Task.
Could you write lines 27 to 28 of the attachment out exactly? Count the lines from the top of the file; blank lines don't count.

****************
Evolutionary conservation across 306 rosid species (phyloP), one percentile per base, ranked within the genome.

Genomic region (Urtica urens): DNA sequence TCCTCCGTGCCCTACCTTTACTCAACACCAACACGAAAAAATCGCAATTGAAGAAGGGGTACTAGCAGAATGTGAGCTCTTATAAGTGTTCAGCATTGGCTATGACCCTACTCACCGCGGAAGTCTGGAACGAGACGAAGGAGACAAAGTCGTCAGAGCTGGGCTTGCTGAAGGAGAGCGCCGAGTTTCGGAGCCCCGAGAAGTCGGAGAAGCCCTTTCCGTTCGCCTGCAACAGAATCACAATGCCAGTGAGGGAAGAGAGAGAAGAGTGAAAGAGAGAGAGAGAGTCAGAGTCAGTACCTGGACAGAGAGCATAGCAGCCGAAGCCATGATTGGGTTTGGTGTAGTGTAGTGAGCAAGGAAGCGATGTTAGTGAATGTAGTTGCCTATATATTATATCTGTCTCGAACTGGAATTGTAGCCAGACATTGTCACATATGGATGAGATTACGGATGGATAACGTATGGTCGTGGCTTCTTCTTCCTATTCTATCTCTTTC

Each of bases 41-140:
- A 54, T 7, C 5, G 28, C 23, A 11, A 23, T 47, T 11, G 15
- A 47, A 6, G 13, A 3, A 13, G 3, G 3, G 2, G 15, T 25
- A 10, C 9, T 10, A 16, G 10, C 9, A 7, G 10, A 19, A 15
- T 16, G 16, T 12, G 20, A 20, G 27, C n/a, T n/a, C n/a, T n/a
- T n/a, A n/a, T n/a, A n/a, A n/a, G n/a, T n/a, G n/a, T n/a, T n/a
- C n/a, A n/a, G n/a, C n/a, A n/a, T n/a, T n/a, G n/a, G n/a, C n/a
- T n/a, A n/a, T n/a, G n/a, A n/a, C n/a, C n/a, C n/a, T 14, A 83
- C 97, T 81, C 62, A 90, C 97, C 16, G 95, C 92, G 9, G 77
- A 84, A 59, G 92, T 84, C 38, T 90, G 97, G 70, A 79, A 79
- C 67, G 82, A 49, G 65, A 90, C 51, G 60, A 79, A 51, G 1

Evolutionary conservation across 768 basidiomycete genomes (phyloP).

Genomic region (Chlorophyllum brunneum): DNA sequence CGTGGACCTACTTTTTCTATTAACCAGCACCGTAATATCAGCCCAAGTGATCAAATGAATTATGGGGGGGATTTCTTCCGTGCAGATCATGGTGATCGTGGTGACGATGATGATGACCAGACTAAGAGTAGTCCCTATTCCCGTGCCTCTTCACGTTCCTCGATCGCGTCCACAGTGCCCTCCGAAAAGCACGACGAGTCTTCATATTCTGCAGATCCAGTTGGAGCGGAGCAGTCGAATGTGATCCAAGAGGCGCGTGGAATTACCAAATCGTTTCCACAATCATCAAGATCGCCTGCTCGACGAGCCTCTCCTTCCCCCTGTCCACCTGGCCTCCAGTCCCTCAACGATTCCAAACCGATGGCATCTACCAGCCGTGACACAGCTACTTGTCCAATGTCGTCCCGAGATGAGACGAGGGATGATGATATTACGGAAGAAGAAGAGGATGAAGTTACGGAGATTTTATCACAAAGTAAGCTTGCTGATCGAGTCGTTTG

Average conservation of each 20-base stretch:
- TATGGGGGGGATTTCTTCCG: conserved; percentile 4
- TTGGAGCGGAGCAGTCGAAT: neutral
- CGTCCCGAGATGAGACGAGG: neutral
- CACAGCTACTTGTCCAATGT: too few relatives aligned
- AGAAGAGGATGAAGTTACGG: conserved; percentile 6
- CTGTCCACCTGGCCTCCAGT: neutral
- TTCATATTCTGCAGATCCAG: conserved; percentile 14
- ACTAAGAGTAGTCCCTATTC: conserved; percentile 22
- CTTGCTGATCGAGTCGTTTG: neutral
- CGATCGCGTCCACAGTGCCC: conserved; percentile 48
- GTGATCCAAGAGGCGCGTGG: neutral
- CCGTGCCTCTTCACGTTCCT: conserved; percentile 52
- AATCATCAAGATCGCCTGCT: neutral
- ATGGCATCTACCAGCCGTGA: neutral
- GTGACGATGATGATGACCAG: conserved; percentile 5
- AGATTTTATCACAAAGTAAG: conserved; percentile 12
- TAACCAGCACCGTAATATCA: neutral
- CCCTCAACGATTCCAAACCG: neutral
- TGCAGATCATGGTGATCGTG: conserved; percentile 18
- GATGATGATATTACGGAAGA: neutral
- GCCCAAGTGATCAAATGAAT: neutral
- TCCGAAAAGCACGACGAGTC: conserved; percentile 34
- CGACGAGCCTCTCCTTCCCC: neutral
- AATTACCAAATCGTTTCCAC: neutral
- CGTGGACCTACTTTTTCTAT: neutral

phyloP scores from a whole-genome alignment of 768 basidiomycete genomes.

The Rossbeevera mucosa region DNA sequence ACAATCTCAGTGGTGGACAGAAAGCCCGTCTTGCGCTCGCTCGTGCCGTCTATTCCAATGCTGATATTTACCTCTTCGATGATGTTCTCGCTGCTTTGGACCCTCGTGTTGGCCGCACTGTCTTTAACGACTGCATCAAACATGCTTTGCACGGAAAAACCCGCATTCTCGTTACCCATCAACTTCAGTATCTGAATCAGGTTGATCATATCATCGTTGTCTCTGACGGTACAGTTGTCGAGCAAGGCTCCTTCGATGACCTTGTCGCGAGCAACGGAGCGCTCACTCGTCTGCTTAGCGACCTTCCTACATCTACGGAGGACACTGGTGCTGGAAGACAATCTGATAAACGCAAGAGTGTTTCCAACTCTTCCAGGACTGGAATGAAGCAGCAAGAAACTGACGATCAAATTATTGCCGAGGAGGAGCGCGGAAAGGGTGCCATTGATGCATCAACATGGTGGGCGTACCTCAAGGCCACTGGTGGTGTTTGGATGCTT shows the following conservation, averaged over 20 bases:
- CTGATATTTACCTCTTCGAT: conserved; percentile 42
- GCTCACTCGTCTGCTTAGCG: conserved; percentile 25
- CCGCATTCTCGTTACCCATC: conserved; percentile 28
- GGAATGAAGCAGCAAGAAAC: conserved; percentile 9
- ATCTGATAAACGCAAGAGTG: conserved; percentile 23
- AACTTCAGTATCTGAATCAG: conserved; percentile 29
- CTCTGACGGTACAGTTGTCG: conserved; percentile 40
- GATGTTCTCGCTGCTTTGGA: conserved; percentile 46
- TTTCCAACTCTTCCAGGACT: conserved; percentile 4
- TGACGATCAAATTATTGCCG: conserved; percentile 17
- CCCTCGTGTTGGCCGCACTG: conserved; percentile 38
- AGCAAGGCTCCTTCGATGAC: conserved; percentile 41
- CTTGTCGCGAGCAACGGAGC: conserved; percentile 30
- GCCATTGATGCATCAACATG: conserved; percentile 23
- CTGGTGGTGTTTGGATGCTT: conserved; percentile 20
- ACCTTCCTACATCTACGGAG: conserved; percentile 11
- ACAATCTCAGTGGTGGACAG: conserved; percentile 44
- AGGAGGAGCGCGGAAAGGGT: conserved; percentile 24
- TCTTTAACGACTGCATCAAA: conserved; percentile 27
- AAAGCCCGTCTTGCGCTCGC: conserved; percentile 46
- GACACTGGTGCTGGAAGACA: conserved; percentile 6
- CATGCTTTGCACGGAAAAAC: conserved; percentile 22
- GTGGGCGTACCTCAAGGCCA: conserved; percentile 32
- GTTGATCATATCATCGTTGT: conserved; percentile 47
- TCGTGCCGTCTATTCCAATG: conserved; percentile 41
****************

- GTGATCCAAGAGGCGCGTGG: neutral
- CCGTGCCTCTTCACGTTCCT: conserved; percentile 52